Published online by Cambridge University Press: 05 June 2014
In vitro fertilisation (IVF) is the treatment of choice in couples with persistent infertility. In the UK, over 25000 IVF cycles were performed in a 12-month period between 2000 and 2001. In recent years, advances in clinical and laboratory skills have led to increased pregnancy rates of 30—40% per cycle of treatment. At the same time, routine transfer of multiple embryos has amplified the risk of multiple pregnancy. Over half of all infants born as a result of IVF are twins, triplets or higher order multiples. In the USA, where three embryos are still commonly transferred, the multiple pregnancy rate is 39%. In Europe, wider acceptance of a two embryo transfer policy has resulted in fewer triplets but the current twin pregnancy rate of 25% remains unacceptably high when compared with a population-based incidence of 1.25%.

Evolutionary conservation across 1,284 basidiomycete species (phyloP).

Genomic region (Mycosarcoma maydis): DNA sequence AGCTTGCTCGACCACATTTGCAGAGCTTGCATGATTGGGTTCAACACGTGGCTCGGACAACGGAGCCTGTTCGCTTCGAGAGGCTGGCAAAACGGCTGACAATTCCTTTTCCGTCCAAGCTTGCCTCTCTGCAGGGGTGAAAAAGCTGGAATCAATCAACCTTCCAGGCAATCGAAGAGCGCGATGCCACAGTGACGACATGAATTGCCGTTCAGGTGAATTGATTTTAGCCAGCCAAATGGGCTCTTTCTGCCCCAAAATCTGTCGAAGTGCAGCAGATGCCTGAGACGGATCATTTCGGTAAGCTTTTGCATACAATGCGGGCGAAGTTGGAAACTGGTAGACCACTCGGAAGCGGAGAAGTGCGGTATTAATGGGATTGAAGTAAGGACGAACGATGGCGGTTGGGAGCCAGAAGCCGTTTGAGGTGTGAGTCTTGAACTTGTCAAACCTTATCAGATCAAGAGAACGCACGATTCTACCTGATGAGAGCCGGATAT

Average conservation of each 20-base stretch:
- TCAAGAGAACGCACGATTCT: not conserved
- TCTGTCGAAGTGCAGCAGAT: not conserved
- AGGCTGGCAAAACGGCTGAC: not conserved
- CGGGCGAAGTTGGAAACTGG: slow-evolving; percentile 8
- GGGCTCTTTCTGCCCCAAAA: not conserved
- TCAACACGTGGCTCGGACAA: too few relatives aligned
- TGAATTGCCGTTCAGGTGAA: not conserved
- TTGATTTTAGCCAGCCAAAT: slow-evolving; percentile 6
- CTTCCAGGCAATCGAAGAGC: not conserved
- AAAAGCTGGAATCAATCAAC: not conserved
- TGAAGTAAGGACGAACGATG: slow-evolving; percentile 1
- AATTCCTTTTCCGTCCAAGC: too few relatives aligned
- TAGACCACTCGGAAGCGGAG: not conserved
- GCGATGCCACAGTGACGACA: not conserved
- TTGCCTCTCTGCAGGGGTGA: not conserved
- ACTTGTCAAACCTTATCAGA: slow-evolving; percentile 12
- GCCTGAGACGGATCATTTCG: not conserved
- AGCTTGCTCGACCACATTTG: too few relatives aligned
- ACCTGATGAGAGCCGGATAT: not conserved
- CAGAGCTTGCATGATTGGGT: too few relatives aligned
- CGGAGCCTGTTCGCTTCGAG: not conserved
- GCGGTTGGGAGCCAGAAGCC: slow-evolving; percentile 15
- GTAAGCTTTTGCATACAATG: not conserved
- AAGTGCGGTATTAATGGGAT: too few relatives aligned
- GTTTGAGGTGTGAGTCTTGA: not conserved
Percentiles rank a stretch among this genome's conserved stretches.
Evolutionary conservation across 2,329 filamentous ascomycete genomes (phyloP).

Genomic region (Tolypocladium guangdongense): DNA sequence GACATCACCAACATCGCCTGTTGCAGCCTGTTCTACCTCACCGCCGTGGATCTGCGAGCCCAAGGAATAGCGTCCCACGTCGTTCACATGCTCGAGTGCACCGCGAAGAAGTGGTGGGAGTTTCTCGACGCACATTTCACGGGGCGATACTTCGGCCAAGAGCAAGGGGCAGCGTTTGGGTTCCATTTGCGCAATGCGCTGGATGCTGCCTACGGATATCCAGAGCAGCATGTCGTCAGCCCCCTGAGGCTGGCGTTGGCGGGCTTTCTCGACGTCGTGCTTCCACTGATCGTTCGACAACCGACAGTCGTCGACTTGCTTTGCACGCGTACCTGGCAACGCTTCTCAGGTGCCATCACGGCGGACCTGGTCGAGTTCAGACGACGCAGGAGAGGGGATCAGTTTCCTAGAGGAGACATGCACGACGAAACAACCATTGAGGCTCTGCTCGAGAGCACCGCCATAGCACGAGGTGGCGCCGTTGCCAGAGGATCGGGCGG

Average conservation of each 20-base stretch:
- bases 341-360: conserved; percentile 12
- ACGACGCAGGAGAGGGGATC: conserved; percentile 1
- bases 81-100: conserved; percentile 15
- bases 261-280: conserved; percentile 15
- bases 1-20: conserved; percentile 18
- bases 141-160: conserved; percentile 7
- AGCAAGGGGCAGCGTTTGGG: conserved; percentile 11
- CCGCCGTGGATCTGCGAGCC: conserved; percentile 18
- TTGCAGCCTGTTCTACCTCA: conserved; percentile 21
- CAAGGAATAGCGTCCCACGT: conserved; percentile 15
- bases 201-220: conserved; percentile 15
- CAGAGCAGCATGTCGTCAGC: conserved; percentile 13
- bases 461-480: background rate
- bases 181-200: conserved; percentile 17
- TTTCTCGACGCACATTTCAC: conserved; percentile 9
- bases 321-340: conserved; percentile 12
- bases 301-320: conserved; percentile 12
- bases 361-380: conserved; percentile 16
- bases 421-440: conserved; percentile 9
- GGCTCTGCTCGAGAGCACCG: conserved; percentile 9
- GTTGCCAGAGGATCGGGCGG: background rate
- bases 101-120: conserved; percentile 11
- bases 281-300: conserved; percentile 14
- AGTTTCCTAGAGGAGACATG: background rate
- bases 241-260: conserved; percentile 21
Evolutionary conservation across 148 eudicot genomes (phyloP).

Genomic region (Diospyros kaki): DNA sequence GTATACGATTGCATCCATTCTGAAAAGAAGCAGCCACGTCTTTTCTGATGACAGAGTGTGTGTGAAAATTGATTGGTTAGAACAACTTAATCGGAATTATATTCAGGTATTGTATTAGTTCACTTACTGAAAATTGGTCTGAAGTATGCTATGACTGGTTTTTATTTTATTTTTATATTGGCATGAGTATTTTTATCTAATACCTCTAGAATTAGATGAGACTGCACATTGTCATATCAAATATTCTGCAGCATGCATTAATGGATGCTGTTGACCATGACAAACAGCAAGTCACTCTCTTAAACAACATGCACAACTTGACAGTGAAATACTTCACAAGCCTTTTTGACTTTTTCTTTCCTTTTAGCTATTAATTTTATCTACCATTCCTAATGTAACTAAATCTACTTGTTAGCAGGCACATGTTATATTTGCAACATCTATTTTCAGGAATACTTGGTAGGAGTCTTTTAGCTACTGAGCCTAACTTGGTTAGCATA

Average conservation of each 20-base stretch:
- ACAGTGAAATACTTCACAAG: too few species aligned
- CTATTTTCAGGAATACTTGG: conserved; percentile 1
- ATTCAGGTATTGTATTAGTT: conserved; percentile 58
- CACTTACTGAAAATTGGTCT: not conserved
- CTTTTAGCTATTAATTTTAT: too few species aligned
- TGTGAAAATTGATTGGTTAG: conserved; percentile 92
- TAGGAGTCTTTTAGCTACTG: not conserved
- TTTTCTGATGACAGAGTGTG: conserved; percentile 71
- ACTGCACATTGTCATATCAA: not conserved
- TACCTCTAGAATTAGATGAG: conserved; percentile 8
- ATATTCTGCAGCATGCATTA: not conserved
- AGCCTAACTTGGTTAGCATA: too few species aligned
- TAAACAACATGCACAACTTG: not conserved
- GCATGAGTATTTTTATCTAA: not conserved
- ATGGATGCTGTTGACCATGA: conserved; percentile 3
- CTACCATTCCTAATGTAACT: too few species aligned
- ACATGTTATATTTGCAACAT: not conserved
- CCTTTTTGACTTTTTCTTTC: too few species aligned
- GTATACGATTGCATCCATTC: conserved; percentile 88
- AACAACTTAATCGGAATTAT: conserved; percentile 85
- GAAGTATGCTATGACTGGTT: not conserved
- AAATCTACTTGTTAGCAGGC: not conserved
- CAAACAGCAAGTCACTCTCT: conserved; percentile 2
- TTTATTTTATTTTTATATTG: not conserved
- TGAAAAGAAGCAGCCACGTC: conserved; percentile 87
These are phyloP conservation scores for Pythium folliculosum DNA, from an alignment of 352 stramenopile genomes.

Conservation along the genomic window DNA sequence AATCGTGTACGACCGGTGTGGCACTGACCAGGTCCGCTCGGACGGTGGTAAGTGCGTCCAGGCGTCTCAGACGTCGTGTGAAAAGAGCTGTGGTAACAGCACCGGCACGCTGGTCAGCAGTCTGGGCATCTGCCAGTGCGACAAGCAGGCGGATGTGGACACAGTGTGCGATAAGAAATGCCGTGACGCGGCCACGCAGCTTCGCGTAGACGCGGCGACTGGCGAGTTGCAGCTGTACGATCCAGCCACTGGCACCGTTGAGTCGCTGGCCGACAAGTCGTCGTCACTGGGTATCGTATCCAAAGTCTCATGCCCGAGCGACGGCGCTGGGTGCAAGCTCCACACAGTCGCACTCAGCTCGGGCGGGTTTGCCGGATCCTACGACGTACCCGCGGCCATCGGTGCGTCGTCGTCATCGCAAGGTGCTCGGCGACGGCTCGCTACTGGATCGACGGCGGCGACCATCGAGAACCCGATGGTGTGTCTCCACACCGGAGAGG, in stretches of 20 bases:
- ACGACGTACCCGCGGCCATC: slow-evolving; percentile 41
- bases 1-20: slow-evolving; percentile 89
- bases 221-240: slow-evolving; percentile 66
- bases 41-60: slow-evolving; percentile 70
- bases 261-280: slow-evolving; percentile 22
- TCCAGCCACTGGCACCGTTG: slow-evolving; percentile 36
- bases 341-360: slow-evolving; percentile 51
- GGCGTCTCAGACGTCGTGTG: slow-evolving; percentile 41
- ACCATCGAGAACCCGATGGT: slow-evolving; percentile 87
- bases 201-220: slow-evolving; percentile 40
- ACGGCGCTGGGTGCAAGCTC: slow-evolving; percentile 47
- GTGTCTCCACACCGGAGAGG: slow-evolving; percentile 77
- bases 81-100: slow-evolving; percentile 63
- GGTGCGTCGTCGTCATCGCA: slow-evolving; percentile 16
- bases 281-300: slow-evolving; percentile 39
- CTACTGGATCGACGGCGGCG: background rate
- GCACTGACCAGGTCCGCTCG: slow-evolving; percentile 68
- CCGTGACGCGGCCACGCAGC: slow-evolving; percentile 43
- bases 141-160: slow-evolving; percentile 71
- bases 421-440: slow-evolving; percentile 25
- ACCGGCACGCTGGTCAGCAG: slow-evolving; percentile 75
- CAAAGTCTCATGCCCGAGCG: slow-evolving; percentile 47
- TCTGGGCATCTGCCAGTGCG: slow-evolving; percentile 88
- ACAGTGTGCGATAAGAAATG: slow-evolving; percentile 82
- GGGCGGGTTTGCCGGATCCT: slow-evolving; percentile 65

Consequences of twin pregnancy
Twin pregnancies are associated with higher maternal and perinatal morbidity and mortality. In comparison with singletons, twins face a six-fold increased risk of mortality and permanent handicap owing to cerebral palsy, chronic lung dysfunction, blindness, learning difficulties and behavioural disorders. Maternal complications such as miscarriage, pregnancy-induced hypertension, gestational diabetes, premature labour and abnormal delivery are also more common. Stress associated with rearing twins and increased costs of prenatal and neonatal intensive care are also significant health service issues. Daily hospital charges have been shown to increase from $591 for a singleton delivery to $996 for each twin.